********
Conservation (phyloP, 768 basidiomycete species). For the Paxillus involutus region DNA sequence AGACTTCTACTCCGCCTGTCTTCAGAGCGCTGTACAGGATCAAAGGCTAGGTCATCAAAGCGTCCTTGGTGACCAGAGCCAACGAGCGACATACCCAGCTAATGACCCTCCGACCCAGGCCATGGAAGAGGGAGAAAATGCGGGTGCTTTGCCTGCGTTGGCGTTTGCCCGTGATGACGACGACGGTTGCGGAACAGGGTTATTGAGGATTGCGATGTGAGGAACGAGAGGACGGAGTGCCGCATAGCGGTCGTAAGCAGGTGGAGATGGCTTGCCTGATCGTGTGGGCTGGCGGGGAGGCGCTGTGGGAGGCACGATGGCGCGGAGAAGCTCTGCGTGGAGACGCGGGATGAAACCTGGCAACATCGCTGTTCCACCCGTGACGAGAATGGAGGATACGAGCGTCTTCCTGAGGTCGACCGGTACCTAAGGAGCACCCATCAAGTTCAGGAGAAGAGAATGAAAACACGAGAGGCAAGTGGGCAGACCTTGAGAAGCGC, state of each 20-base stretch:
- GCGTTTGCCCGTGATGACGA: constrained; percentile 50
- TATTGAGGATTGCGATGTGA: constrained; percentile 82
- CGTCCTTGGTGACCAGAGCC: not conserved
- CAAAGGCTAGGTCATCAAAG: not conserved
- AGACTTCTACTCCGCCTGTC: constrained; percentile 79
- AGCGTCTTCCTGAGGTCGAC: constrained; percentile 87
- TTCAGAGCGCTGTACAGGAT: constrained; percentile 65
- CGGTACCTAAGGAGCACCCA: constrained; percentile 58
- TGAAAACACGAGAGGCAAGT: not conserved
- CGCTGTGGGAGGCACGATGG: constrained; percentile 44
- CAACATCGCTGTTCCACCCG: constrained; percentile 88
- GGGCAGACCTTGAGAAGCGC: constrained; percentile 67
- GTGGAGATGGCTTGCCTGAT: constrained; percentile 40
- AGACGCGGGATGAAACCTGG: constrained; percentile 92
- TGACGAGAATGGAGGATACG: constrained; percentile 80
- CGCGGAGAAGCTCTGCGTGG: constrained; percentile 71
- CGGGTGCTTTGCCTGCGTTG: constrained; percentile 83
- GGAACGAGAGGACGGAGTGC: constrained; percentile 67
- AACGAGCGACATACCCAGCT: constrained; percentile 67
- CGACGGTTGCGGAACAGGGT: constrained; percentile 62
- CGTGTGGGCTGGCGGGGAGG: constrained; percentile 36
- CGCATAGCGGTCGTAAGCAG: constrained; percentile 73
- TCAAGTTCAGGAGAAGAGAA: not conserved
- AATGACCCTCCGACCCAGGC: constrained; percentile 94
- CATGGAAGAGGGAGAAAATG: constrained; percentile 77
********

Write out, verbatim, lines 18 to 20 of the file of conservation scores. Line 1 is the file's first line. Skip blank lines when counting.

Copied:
- CGGGTGCTTTGCCTGCGTTG: constrained; percentile 83
- GGAACGAGAGGACGGAGTGC: constrained; percentile 67
- AACGAGCGACATACCCAGCT: constrained; percentile 67